By Joanna Burger
Come for a trip alongside the Jersey shore with naturalist and ecologist Joanna Burger! In those deeply felt, heavily saw own essays, Burger invokes the intertwined lives of naturalist and wild creatures on the ever-changing fringe of ocean and land. realize along with her the fragile mating dances of fiddler crabs, the hazards to piping plovers, the swarming of fish groups into the bays and estuaries, the trilling notes of Fowler's toads, and the sophisticated green-grays of salt marshes.
Joanna Burger is aware the shore via all its seasons--the first second of spring whilst the herring gulls arrive on ice-gouged salt marshes, the tip of spring while the nice flocks of shorebirds come to feed on horseshoe crab eggs at Cape may possibly, the summer time whilst the peregrine hunts its prey, the autumn whilst the migrations of hawks and monarch butterflies allure watchers from all over the world, and the depths of iciness while a lone snowy owl sweeps throughout snow-covered dunes and frozen bay.
This is a e-book that anybody who loves the Jersey shore will cherish! and since such a lot of of those very good creatures reside all alongside the Atlantic coast, it will likely be of equivalent curiosity to beach-lovers, naturalists, bird-watchers, fishermen, and coastal and marine scientists from North Carolina to Maine.
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Extra info for Naturalist Along the Jersey Shore
Usually each egret walks alone, looking for small fish in a shallow slough or salt-marsh creek. At dusk, black-crowned night herons stalk along tidal creeks, jabbing at fiddler crabs that scuttle into their burrows in the mud. Gradually the egrets and herons move to the highest places in the marsh where the giant reeds sway in the breezes and the scraggly, short marsh elders grow. They squabble noisily for nest sites, but the larger great egrets manage to secure the highest places in the trees, the snowy egrets are left with intermediate places, and the glossy ibis end up nesting low in the reeds.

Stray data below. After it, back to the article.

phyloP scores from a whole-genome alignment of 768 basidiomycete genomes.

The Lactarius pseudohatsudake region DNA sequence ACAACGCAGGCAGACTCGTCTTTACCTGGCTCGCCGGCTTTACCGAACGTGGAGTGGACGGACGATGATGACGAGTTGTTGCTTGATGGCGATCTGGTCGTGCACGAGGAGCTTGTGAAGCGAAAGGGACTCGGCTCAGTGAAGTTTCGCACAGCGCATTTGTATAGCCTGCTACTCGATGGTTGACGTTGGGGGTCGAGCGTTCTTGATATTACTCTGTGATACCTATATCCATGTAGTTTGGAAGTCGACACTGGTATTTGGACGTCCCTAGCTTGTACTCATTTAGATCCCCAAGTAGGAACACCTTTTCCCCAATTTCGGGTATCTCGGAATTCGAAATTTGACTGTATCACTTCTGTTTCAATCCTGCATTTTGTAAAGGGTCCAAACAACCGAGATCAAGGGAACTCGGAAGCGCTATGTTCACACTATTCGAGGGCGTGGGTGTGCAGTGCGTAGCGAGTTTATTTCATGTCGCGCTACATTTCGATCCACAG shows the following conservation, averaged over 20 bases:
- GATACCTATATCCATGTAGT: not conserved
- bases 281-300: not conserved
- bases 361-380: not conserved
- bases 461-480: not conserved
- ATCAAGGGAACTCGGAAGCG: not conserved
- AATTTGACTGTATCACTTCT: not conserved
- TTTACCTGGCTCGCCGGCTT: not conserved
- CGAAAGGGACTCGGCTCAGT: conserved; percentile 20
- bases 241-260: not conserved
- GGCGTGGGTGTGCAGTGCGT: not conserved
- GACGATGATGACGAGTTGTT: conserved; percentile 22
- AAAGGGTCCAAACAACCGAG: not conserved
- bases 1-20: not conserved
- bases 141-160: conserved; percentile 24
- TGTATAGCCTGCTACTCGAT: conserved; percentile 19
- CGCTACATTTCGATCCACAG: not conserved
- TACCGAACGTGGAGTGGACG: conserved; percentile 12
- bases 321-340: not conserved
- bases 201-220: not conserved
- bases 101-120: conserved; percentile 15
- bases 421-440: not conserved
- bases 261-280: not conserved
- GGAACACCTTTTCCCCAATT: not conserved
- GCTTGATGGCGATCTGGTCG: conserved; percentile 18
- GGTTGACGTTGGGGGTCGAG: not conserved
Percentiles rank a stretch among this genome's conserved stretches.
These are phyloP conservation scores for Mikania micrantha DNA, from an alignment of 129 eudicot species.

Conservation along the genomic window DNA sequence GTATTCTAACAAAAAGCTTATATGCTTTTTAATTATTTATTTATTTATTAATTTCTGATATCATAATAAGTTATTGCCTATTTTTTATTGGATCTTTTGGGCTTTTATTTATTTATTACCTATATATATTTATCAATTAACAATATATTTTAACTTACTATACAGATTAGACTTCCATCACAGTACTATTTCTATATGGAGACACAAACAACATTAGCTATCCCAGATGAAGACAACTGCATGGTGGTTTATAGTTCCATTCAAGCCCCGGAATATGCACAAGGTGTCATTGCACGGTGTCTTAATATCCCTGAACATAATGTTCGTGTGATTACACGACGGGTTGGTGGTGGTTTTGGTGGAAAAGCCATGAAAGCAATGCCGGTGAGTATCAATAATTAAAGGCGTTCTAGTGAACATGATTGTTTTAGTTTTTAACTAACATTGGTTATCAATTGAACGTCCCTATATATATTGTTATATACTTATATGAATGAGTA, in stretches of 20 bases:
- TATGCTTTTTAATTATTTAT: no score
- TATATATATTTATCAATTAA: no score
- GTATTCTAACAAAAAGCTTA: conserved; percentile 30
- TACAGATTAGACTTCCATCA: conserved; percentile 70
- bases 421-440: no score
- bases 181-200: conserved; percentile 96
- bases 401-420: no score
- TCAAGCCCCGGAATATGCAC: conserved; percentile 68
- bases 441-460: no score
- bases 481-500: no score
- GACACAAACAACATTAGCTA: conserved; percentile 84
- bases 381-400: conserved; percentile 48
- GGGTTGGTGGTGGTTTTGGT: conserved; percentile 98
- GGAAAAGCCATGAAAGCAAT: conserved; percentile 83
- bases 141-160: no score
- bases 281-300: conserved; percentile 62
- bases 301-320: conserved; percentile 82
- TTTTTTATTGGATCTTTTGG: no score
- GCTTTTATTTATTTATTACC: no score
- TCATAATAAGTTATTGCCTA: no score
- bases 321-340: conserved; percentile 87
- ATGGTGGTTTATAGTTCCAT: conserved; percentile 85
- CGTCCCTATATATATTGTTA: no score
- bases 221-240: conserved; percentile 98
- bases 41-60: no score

In my years on the salt marshes I have watched many colonies switch from all terns and skimmers, to all herring and great black-backed gulls. The smaller laughing gulls, terns, and skimmers are forced to nest in the lower marshes where the herring and great black-backed gulls are unable to nest. The terns and skimmers nest at the very edge, in low places where they suffer complete or partial washouts in some years. Yet in the last twenty years only once has there been a complete washout of all the tern colonies in Barnegat Bay.
Three teachers profoundly affected my view of nature and my role as a scientist: Miss Richards, Meg Stewart, and H. B. Tordoff. I treasure their wisdom. Males are on outside, female in middle. Page xiii Seneca. I would like to thank my editor, Karen Reeds, and the copyeditor, Robert Brown. Several other people have provided data or insights on the shore or animals mentioned: Dary Bennett, John Burger, E. , E. , Roy Burger, Tim Casey, Jim Dowdell, David Fair-brothers, Steve Handel, Charles and Mary Leck, Elizabeth Johnson, Jan Larson, Bert and Patti Murray, Don Riepe, Dale Schweitzer, Ted Stiles, Pat Sutton, Guy Tudor, and Robert Zappalorti.